Let me come right out and say it – I am a big nerd. I studied art history and history in college, so working with Gallery Direct, I get to geek out on our amazing collection of Old Masters, like Botticelli and Leonardo da Vinci, our modern masters like Vincent van Gogh and Pierre-Auguste Renoir, and of course our incredible collection of vintage posters, advertisements, and other cool memorabilia.
But I just hit the jackpot.
The team here at Gallery Direct has recently begun an effort to bring you a wide array of historical maps, and I have to tell you, I am just crazy about them. Most of our maps are from the nineteenth-century and early-twentieth-century, and are as beautiful as they are intriguing.
Studying historical maps is such an interesting experience. Not only are you seeing a glimpse of what once was, but how people thought about the world. I am currently lusting over this incredible 1870 map of New York. Being a native New Yorker living in Austin, Texas, seeing this map every day is a great reminder of home, as well as the city’s intricate history. I just had to have it!
These gorgeous maps are the perfect way to decorate your home. If you’re like me and living away from your hometown, you can commemorate your roots in style.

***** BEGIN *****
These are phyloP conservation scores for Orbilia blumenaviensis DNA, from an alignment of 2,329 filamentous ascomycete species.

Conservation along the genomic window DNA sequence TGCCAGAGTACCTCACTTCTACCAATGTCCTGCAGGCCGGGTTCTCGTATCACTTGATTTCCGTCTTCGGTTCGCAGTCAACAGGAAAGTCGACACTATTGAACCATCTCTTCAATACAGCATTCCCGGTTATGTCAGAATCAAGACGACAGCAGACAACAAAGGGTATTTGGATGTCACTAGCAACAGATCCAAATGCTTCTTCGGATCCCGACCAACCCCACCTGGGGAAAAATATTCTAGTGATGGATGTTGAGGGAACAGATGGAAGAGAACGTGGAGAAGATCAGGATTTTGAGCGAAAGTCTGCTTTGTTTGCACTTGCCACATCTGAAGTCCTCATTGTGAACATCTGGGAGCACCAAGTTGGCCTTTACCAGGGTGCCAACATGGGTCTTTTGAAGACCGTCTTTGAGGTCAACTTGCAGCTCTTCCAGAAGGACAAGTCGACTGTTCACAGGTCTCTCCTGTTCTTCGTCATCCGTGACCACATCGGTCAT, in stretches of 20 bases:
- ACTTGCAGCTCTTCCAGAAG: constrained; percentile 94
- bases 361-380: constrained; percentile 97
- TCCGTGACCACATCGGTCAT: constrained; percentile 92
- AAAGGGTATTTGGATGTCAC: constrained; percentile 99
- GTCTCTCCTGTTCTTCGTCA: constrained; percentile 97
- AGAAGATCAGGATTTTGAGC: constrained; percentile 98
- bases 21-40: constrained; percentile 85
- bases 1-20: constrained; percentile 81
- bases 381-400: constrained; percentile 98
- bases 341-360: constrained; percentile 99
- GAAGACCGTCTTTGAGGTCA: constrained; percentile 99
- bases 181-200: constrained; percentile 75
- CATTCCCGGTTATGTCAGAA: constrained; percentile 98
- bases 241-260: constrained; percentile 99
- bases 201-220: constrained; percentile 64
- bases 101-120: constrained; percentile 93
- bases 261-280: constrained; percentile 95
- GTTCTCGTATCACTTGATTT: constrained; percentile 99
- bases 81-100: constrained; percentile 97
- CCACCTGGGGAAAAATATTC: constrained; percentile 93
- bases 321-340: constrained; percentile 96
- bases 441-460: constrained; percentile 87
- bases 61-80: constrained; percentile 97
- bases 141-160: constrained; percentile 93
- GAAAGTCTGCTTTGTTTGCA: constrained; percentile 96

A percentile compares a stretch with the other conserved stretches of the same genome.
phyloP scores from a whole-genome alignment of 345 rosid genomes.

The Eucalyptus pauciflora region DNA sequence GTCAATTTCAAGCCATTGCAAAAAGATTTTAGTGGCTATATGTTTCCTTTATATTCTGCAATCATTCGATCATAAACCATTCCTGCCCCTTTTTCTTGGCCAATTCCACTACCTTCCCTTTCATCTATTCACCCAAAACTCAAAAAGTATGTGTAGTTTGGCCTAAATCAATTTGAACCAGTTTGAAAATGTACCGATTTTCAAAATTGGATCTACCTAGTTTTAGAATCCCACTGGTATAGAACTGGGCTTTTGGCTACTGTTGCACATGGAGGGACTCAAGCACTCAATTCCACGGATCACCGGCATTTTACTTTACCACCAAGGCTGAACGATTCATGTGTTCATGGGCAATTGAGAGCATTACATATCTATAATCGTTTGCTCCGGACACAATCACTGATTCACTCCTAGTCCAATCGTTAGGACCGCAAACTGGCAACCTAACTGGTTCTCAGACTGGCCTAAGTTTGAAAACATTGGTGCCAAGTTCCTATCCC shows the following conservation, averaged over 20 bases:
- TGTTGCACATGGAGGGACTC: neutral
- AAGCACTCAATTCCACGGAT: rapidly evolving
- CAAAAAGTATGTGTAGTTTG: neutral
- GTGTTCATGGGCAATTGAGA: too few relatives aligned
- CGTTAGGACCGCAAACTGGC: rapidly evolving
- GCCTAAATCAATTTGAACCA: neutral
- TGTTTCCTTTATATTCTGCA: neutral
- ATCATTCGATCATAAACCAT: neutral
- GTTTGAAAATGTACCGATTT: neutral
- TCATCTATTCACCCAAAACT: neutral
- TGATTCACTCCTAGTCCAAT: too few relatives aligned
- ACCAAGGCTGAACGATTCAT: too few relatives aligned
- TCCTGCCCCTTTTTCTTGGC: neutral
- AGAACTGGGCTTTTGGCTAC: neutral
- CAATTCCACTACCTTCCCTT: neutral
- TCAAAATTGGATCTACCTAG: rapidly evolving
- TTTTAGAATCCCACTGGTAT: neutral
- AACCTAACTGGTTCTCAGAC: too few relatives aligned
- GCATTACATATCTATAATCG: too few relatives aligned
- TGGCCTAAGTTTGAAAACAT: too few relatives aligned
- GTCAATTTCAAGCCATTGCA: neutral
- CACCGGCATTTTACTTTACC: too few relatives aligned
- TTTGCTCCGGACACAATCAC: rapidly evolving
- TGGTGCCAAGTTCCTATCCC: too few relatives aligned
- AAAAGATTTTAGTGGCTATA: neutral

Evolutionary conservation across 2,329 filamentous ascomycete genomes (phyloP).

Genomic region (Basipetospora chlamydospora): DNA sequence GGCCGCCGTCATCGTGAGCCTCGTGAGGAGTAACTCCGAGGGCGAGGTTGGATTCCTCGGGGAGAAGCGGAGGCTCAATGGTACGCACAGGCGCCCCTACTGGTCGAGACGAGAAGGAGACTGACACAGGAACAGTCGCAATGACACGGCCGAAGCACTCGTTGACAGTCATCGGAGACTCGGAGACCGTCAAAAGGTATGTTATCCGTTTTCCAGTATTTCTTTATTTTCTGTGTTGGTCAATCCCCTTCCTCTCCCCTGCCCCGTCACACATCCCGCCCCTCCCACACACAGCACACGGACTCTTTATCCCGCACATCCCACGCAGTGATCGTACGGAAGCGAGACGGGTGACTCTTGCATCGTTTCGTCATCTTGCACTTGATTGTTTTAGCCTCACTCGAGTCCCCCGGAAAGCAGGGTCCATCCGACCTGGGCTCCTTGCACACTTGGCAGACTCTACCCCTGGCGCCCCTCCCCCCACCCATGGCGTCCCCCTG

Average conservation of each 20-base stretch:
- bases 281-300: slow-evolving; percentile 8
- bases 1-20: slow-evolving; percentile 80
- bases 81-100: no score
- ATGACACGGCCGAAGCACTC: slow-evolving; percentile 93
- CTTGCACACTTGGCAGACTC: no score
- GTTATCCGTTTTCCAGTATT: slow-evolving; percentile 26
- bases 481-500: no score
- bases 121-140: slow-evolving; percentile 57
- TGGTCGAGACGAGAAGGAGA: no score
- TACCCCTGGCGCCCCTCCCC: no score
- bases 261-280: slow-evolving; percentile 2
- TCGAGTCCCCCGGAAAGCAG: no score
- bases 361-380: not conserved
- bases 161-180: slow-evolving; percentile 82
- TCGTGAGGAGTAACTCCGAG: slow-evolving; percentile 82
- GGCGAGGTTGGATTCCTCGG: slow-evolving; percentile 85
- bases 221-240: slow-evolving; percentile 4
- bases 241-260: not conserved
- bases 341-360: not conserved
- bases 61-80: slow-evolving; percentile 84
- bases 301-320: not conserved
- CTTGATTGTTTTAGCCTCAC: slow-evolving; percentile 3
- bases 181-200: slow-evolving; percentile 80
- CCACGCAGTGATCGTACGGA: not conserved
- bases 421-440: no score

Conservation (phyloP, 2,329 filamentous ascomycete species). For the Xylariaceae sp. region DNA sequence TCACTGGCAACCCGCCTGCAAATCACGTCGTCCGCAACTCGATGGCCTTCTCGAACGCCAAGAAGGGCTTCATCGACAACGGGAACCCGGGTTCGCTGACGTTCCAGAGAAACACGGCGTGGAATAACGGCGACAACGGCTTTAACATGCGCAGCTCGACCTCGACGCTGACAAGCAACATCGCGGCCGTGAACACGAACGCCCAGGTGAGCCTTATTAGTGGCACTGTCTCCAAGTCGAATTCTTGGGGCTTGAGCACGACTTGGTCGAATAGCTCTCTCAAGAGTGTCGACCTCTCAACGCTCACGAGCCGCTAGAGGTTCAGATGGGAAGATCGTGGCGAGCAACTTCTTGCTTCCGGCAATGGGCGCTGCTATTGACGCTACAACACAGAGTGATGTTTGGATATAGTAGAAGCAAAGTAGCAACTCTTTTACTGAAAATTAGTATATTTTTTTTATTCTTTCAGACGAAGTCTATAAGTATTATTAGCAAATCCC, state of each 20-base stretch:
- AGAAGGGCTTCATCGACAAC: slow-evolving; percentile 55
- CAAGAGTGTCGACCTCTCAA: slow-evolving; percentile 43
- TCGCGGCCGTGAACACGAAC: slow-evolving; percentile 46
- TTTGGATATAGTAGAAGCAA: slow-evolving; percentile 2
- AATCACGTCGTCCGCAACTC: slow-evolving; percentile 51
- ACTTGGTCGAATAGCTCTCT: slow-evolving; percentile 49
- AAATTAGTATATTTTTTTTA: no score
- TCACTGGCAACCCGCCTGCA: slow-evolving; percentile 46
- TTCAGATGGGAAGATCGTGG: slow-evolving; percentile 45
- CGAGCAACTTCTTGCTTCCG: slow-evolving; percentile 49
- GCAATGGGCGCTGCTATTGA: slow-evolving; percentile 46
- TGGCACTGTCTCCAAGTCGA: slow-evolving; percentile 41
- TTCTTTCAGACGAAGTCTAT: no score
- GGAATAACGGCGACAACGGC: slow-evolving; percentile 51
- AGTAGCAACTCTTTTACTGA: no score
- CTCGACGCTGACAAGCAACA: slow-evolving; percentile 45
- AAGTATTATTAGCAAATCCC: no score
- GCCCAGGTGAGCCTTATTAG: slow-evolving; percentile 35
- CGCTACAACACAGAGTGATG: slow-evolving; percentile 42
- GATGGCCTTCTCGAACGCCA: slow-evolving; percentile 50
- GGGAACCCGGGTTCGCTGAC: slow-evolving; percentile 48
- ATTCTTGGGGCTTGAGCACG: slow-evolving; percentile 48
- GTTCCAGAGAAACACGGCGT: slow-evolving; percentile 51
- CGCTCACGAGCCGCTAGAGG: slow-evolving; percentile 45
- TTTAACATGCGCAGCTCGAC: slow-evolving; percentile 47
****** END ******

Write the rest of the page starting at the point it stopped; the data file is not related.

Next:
Overtaken by wanderlust? Dreaming of traveling? Pick a handful of your favorite cities to put on display as a reminder of your memories abroad, or your future travel aspirations!
Many of our American panoramic maps were designed by Albert Ruger, a Prussian immigrant who served with the Ohio Volunteers during the Civil War. During the war, he started drawing pictures of Union campsites. After the war ended, he settled down in Michigan and began his career in mapmaking by sketching maps of the cities of Michigan. He soon became very successful, and in the 1860s, formed a partnership with another American mapmaker, J.J. Stoner, and together, they published dozens of the panoramic maps that we have available to grace your walls today. The printing company Currier & Ives is also responsible for a good portion of our maps, another nineteenth-century outfit that helped pioneer the American panoramic map.
I personally feel so lucky to be able to work so closely with these little slices of history on a daily basis, and even more fortunate to be able to see them printed in such high quality! I suggest checking them out on birchwood, one of the many awesome materials that we print on.
Are you as ga-ga for geography as I am? What cities inspire you?